Updated October 6, 2016
Many Francophiles say there’s Paris and then there’s France. And while Paris is consummately lovely, it’s criminal not to explore a few off the beaten path destinations in France when you go. So we thought we’d share five of our favorite towns in the French countryside for you to check out on your next trip. Stray from the tourist’s traditional fast track from Paris to Nice and stop to see some of these very French destinations – they’re worth a few days less in Paris.
Cassis is a painting, wrapped in a poem, wrapped in a love song – a little Mediterranean seaside town nestled at the very western end of the famous Côte d’Azur?. While, yes, it does have a sailboat marina and a sometimes crowded golden beach, the main draw of Cassis is not the beach or the marina but the rocks on the edge of town. The Calanques, a sort of Mediterranean fjord, are the prominent features of this coastline and the main reason you must see it. These artistic limestone cliff formations form a glorious backdrop for hiking, boating and generally living le bon vivant. They’ll remind you of an old painting you once saw, or a dream you once had or a lover you once cherished, and they’re anything but forgettable. Boat tours of the Calanques can be purchased from the main harbor in .75, 1.5 and 2.5 hour installments or you can rent a kayak!
On the other side of town is Le Cap Canaille, a 1000-foot tall promontory that sticks out into the sea like a giant ship’s hull. It’s a precarious drive up to the top but may deliver the most rewarding sunset of your trip. Cassis’ beauty causes it to get crowded with French people during high season, but late spring and early fall are visiting windows with far fewer crowds and pleasant weather.
2. Saint Malo
Located on the Normandy coast, Saint-Malo is a near-perfect medieval walled city. A day or two strolling the town’s cobbled streets will put reverence back into the weariest hearts. Squint your eyes, add some storm clouds and a copy of Madame Bovary and you have a complete feast for the senses. On top of all that, Saint Malo is also rumored to have the world’s best butter. Take in a farmers market, relax at a B&B, or roam the surrounding seaside.
Just a half-hour drive westward is Cap Fréhel, a sea overlook notably covered by the medieval Fort La Latte, with its inlets and sandy beaches below, and a short jaunt from there, the Cap lighthouse. Saint Malo is also a mere 25 kms from another of Normandy’s most beloved attractions, Mont St Michel.
3. Vaux le Vicomte
If the thought of the tourist hoard at Versailles makes you want to hide in the nearest boulangerie but you still want to see the best of France’s exquisite chateaux, Vaux le Vicomte is a great alternative. WIth all of Versailles’ magnificence with none of the crowds, you’ll wish you brought your sack-back gown and parasol. A hundred acres of gardens and forest call for strolling, a pond with swan-shaped paddleboats and fine dining in a converted stable house all equals chateau heaven. It also has an alluring history filled with wealth, scandal, and betrayal.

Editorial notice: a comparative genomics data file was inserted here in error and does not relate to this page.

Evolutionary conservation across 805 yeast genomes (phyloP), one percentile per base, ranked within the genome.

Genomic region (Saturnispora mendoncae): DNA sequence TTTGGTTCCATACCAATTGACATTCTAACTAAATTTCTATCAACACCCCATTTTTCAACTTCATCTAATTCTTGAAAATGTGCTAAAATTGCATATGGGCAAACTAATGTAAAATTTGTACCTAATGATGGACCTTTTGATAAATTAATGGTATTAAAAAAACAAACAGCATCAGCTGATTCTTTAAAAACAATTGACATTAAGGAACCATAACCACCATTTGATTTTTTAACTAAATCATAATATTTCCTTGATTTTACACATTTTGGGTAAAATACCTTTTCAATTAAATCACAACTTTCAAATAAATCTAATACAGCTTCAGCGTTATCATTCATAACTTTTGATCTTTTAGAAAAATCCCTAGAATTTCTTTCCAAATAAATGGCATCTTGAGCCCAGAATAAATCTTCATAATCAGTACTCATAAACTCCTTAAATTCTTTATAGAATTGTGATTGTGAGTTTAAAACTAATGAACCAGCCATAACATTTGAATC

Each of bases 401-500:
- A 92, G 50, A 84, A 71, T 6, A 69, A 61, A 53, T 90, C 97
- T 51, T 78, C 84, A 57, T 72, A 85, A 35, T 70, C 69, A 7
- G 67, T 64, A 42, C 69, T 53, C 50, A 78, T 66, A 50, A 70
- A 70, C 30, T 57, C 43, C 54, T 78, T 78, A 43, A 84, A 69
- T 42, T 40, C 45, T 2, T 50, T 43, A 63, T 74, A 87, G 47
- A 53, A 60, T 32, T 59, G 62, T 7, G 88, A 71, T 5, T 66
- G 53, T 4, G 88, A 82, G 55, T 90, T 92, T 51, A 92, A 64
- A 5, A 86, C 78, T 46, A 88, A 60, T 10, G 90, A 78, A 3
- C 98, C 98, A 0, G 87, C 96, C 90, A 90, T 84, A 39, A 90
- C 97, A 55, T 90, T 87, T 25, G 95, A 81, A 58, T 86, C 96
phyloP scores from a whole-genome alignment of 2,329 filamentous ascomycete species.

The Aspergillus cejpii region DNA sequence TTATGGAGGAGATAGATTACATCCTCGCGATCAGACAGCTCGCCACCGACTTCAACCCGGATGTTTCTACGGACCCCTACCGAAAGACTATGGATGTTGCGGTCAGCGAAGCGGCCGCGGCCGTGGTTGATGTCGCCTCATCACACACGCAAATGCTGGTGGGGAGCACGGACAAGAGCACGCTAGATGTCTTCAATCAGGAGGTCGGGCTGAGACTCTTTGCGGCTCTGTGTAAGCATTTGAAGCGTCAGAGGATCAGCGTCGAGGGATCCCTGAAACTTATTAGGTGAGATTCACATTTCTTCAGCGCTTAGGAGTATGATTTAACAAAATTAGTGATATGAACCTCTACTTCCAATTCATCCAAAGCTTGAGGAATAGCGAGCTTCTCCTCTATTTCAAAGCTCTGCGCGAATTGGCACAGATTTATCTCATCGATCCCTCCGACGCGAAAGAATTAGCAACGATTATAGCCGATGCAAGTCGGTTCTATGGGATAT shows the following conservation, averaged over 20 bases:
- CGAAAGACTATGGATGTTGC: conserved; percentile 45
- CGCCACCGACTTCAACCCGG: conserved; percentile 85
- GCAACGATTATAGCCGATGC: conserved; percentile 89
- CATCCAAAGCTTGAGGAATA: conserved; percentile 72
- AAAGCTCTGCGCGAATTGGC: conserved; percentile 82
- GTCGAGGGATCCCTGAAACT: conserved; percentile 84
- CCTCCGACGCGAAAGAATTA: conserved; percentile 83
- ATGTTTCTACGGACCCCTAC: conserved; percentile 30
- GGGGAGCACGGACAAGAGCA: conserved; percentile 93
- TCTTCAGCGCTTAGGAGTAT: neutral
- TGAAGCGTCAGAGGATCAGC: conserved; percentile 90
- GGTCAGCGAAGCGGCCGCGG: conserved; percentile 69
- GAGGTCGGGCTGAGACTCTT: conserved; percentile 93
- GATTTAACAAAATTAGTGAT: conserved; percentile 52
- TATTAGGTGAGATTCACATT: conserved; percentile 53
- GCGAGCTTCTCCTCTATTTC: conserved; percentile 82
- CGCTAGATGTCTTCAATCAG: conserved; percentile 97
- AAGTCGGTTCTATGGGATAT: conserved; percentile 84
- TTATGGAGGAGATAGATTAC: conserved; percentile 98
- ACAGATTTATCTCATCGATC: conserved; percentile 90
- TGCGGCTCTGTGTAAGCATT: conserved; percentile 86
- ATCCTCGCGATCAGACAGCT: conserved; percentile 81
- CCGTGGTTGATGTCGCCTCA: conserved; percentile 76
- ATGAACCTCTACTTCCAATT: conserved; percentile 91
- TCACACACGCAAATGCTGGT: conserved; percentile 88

At only thirty-five miles southeast of Paris, Vaux’s a very feasible day trip if you don’t want to stray too far from the City of Lights. Get there by train (P line) then shuttle, or rent a car.
4. Les Baux-de-Provence
Built on top of a 300-foot tall rock upwelling in central Provence, Les Baux (pronounced lay b?w) has serious historical significance, with settlement evidence dating back to the 2nd century BC. The town, with its 77 full-time residents has stone built medieval-style shops and restaurants, and the keep, perched on the cliff’s edge is always magnificent and makes for some spectacular views over the otherwise flat countryside of Provence.
Rent a car in nearby Aix and drive through enchanting country villages to get to there. The best time to visit is early in June or September. Be forewarned: during the high season in Les Baux the tourist crowds can be crushing.
This small town at the eastern edge of the Normandy prefecture has one very important resident: the Bayeux Tapestry, which may be the most important historical artifact to come out of the Middle Ages. The item itself is a 225-foot long 18-inch tall piece of embroidery that tells the story of the Norman invasion of England by King William in 1066 and reads sort of like an ancient comic book.
But the Tapestry museum isn’t the only game in this town. Bayeaux was the first town to be liberated after D-Day and the rows of Norman houses remained surprisingly undamaged through it all. Try the Teurgoule, rice pudding made from full-fat milk and cinnamon and baked in a bread oven. Camembert cheese is also said to have originated in the area and you’d be remiss not to have some here. Also, with the exception of the Cathedral at Reims, the Bayeux Cathedral is one of the most spectacular high Gothic structures in the entire north of France. Don’t miss it.
A Bonus Tip:
Most of these places are already very popular with the French nationals, so a visit will be a totally different experience in August when Paris’ Grand Vacances rallies millions to these lovely provincial places.
If you happen to BE in France in August, it’s the author’s recommendation to stay in Paris where, while tourist-laden, the capitol becomes dreamily restful.